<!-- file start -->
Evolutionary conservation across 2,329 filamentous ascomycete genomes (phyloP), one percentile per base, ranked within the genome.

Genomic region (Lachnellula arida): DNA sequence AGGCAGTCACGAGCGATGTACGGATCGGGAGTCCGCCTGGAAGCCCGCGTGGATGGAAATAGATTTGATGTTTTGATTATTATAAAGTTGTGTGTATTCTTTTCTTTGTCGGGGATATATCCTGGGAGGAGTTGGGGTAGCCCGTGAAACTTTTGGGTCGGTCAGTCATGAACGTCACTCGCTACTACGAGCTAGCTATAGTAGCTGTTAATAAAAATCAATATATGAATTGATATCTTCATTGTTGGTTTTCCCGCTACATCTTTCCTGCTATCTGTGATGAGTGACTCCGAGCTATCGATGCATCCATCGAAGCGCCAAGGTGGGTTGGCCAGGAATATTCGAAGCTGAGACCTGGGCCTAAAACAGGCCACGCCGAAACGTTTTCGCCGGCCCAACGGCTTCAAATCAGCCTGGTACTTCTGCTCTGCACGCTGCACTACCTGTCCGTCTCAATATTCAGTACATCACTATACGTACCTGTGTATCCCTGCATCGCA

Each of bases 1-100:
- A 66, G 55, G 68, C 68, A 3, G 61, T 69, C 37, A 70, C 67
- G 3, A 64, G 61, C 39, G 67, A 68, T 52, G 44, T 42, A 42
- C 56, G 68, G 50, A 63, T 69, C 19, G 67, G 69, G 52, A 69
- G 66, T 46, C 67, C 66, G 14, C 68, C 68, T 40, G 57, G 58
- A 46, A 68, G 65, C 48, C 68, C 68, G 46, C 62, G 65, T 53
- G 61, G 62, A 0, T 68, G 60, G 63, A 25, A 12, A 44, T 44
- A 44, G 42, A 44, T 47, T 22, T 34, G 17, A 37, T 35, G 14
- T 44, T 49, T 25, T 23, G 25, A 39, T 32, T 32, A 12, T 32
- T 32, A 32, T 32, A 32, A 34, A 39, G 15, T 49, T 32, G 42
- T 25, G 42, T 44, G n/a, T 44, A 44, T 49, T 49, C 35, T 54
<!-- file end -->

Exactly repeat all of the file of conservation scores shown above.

Evolutionary conservation across 2,329 filamentous ascomycete genomes (phyloP), one percentile per base, ranked within the genome.

Genomic region (Lachnellula arida): DNA sequence AGGCAGTCACGAGCGATGTACGGATCGGGAGTCCGCCTGGAAGCCCGCGTGGATGGAAATAGATTTGATGTTTTGATTATTATAAAGTTGTGTGTATTCTTTTCTTTGTCGGGGATATATCCTGGGAGGAGTTGGGGTAGCCCGTGAAACTTTTGGGTCGGTCAGTCATGAACGTCACTCGCTACTACGAGCTAGCTATAGTAGCTGTTAATAAAAATCAATATATGAATTGATATCTTCATTGTTGGTTTTCCCGCTACATCTTTCCTGCTATCTGTGATGAGTGACTCCGAGCTATCGATGCATCCATCGAAGCGCCAAGGTGGGTTGGCCAGGAATATTCGAAGCTGAGACCTGGGCCTAAAACAGGCCACGCCGAAACGTTTTCGCCGGCCCAACGGCTTCAAATCAGCCTGGTACTTCTGCTCTGCACGCTGCACTACCTGTCCGTCTCAATATTCAGTACATCACTATACGTACCTGTGTATCCCTGCATCGCA

Each of bases 1-100:
- A 66, G 55, G 68, C 68, A 3, G 61, T 69, C 37, A 70, C 67
- G 3, A 64, G 61, C 39, G 67, A 68, T 52, G 44, T 42, A 42
- C 56, G 68, G 50, A 63, T 69, C 19, G 67, G 69, G 52, A 69
- G 66, T 46, C 67, C 66, G 14, C 68, C 68, T 40, G 57, G 58
- A 46, A 68, G 65, C 48, C 68, C 68, G 46, C 62, G 65, T 53
- G 61, G 62, A 0, T 68, G 60, G 63, A 25, A 12, A 44, T 44
- A 44, G 42, A 44, T 47, T 22, T 34, G 17, A 37, T 35, G 14
- T 44, T 49, T 25, T 23, G 25, A 39, T 32, T 32, A 12, T 32
- T 32, A 32, T 32, A 32, A 34, A 39, G 15, T 49, T 32, G 42
- T 25, G 42, T 44, G n/a, T 44, A 44, T 49, T 49, C 35, T 54